DETROIT-John Kasarda, director of the Kenan Institute of Private Enterprise at the University of North Carolina, says the near the two local airports must be plotted out in advance to “maximize overall economic impact and land-use returns.” He was hired by the county’s Department of Jobs and Economic Development Administration to design an “aerotropolis” near the Detroit Metropolitan and Willow Run airports, where 25,000 acres await development.

Tom Fegan of the county says the two airports are about eight miles apart and have parallel runways. Detroit Metro is one of the nation’s hub airports, with a $2-billion Northwest Airlines terminal finished early thisyear. Willow Run is more geared to service businesses.

“The area has a great potential for development to take place,” Fegan tells

In a 35-page report, Kasarda says land around airports has become anincreasingly popular area to build on, with the immense growth of just-in-time delivery of products, high-tech and laboratory manufacturing and even major residential, retail and entertainment locations. However, like many metropolitan airport areas around the globe, the Detroit area has not taken advantage of the airport draw.

Property development in the city of Romulus and various townships that surround the airport has been haphazard, Kasarda says, and not enough thought has gone into joining the various parcels together into a major draw.

“Whereas the state of Michigan, in general, and Wayne County in particular, have exhibited considerable success in attracting firms during the past decade, the job creation and economic potential of Detroit Metro has yet to be harnessed,” Kasarda says.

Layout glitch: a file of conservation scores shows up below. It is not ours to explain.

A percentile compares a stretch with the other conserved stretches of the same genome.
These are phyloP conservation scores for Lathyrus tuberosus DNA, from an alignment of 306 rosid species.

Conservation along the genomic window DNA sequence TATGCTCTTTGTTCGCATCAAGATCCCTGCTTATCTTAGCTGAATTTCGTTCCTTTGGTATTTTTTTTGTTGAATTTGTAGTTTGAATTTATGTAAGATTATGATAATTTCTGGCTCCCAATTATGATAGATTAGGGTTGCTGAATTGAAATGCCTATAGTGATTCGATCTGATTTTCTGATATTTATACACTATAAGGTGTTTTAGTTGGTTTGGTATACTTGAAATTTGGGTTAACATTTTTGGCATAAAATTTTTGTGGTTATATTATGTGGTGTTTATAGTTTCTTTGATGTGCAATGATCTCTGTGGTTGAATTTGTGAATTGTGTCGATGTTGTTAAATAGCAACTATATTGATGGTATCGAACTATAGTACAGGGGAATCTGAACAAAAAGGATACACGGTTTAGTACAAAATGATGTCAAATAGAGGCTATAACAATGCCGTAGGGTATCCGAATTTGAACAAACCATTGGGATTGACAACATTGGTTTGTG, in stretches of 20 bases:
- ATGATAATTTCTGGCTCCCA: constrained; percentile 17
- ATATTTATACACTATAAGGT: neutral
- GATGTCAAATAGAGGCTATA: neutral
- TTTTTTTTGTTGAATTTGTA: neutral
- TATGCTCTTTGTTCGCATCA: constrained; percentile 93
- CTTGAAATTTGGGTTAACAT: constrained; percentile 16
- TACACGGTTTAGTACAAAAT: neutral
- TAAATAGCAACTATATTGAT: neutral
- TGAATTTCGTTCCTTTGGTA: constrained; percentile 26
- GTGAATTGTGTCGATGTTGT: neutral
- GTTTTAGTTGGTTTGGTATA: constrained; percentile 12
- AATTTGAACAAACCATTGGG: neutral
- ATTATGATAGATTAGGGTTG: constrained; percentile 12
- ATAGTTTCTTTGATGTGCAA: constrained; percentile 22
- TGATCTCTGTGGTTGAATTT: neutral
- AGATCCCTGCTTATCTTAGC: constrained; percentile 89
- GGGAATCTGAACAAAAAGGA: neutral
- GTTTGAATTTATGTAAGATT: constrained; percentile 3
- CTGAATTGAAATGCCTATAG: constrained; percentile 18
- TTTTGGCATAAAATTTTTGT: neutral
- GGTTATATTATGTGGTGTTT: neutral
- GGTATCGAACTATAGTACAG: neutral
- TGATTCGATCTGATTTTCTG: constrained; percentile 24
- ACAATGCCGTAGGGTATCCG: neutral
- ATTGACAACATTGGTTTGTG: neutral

He adds most development professionals agree that what is needed as a new economy job generator are high-quality commercial, office, logistics and technology parks that area carefully planned and aesthetically designed in the vicinity of the airport.

“To date, the vast majority of airport-linked business development has been uncoordinated, dispersed or strip-style which is lacking in aestheticappeal, business amenities and overall job quality,” Kasarda says.

Future development could begin with the Pinnacle Aeropark project. This mixed-use business development encompasses just less than 1,300 acres adjacent to the south end of Detroit Metro, with project interchange access to both I-275 and I-94. Also, the Regional Road Plan will be considered. The plan is a joint effort to coordinate development between all airport-involved communities.

To think more for the future, airport officials, local governments andprivate businesses must form a close authority board to create, and follow through, on an aerotropolis plan, Kasarda says.

“The stakes are high for the county and the state, while time is short,”Kasarda adds.

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